Can you put cat litter in a litter box for a ferret????
Ferrets are usually very clean by nature. Because they are usually house pets, it is important that they should be trained to use a litter box. There aren’t special varieties of litter designed specifically for ferrets. Therefore you will have to choose among the several varieties of cat litter available in the market. Each of these has positive and negative qualities and you need to be aware of these before making a decision.
Ferrets are often compared to cats and dogs. Like cats, they sleep a lot and can be trained to use a litter box. Like dogs, ferrets are social and crave the company of people. But the truth is, ferrets are in a category all their own. With their friendly, inquisitive natures and furry, cuddly bodies, ferrets make great pets, given the right pet parents. If you’re considering purchasing a ferret, learn more about their care needs, including what you’ll need and how to keep your ferret healthy, below.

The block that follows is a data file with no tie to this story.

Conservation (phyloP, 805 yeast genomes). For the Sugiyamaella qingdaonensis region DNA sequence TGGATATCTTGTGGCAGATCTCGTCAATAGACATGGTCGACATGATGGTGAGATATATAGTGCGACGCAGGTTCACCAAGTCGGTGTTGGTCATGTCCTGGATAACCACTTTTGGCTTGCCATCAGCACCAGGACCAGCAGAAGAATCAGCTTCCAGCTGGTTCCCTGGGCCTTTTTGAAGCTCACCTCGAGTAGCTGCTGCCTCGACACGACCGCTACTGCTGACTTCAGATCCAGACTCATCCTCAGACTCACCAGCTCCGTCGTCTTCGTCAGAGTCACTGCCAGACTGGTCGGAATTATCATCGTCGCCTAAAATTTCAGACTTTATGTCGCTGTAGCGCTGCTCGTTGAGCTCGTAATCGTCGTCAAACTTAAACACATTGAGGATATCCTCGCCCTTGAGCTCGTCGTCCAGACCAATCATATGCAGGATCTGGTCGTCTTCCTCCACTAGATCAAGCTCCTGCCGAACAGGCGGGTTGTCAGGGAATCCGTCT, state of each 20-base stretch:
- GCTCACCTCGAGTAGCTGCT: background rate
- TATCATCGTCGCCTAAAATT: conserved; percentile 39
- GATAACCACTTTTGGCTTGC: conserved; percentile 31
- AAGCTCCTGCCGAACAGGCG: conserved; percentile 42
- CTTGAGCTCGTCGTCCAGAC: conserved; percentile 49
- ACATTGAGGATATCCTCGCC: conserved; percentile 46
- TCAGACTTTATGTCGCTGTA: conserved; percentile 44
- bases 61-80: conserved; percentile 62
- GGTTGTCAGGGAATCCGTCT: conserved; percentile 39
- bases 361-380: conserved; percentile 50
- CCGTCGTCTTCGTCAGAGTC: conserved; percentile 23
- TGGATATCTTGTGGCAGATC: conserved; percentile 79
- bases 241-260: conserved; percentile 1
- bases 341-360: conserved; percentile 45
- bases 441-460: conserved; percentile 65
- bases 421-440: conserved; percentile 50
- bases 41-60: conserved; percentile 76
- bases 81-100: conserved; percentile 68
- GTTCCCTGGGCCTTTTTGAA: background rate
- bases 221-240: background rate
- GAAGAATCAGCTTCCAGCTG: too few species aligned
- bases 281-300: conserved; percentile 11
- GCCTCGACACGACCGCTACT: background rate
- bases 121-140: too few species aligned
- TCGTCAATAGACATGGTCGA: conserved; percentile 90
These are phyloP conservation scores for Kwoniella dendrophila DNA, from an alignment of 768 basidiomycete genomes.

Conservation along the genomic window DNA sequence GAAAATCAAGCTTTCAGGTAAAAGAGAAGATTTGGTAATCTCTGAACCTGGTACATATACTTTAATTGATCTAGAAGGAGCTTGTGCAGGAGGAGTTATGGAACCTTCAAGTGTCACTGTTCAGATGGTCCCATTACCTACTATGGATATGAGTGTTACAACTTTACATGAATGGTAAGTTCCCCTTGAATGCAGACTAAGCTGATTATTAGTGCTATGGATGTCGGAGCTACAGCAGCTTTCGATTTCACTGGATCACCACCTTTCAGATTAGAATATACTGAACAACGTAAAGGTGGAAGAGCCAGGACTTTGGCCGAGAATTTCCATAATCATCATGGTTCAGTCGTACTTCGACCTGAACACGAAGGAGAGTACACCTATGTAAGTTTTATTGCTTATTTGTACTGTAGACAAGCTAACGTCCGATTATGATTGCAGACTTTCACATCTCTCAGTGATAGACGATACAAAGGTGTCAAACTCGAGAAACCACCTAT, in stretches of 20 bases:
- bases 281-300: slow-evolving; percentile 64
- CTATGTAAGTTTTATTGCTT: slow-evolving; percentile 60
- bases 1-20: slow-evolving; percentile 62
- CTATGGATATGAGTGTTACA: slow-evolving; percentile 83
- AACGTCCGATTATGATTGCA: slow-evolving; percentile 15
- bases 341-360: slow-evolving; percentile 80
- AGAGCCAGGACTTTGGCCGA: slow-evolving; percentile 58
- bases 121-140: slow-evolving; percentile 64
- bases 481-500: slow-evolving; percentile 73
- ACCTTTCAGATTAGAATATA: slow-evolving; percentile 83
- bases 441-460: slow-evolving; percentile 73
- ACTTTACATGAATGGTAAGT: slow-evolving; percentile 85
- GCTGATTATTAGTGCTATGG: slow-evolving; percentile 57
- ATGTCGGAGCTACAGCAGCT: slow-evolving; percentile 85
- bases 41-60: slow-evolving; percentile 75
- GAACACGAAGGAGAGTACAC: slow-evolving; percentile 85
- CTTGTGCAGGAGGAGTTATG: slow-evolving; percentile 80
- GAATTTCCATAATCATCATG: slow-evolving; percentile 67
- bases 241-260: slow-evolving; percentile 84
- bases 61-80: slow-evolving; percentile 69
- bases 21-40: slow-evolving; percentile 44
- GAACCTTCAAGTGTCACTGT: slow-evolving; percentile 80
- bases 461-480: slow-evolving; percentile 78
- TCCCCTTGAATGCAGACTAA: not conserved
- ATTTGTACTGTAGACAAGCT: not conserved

One of the allures of owning a ferret is that it is comprehended to be alow maintenance pet. This is true ONLY if you do the initial training upfront, like teaching the ferret not to nip and to use a litter box. Thenumber one mistake most people are told or assume is that ferrets are likecats and will naturally use the litter box. This is not true. Ferrets arecaged and separated from their mothers very early at the ferret farms. Because of this, they miss the important stage of mom teaching them to usea "latrine".One of the reasons people consider owning a ferret is the popular belief that these are a low maintenance pet. This is true ONLY if you do the important initial training up front, like teaching the ferret not to nip and also to use a litter box. Ferrets are very trainable and if you're patient, you will find training them no more difficult than training a cat. However, the number one mistake most people make is assuming that ferrets are like cats and will naturally use the litter box. This is not true. Ferrets are caged and separated from their mothers very early at ferret farms. Because of this early separation, young ferrets miss the important stage of mom teaching them to go to the bathroom in the same place.First off, remember, a ferret is NOT a cat. Yes, they can eat dry cat foodand can receive a rabies shot, but they do not return to the box every timeto relieve themselves. Ferrets have to have several boxes in a confinedarea and then at best, a 90% hit ratio can be achieved. The good newsabout ferret accidents is that they are small, do not permeate the carpetor floor, and if left to dry, their stools are odorless and dry in 24hours. A ferret's philosophy is this, "Oh - I see a litter box, do I haveto go potty? Yes, then I will use the box." OR "Oh - I need to go potty -I don't see a box. I guess this corner will do just fine." Fortunately,very few ferrets leave presents in the middle of the floor.2. Use a litter box in the cage that covers at least two corners, andsecure it in place so the ferret cannot rearrange its location or tip itover. Make sure the litter box is large enough to accommodate the ferret'sENTIRE body - some corner pans are too small for a full-grown male ferret. The front of the litter box should be low enough to allow easy access foryoung and geriatric ferrets.1. Use a dust free litter like Scamp 99% dust free clay, Feline Pinepellets, Pine Fresh pellets, Cat Works, recycled newspaper pellets, etc. Avoid clumping sand and scented litters. These ferrets like to dig in,make a mess of the place, and the litter can get caught up their nose. Theperfume can harm sensitive nasal passages or cause allergic reactions, andthe clumping sand will expand and may clog your ferrets nose, eyes andthroat! Place a little bit of soiled litter back into the clean pan todiscourage kits from using the litter box as a sand or play box. DO NOTUSE CEDAR OR WOOD SHAVINGS IN A FERRET'S CAGE. These can cause respiratoryproblems over a long period of time. Use old tee shirts or baby blanketsfor bedding. Ferrets are NOT rodents!Ferrets are the domesticated cousins of wild ferrets, polecats, weasels, and other mustelids. They are obligate carnivores, meaning their bodies evolved to survive solely on raw meat, bones, organs, and eggs. They lack the capability to break down vegetation in the same way omnivores and herbivores do. If ferrets are fed an inappropriate diet, they will develop a condition call insulinoma, which is terminal. See the health section for more details.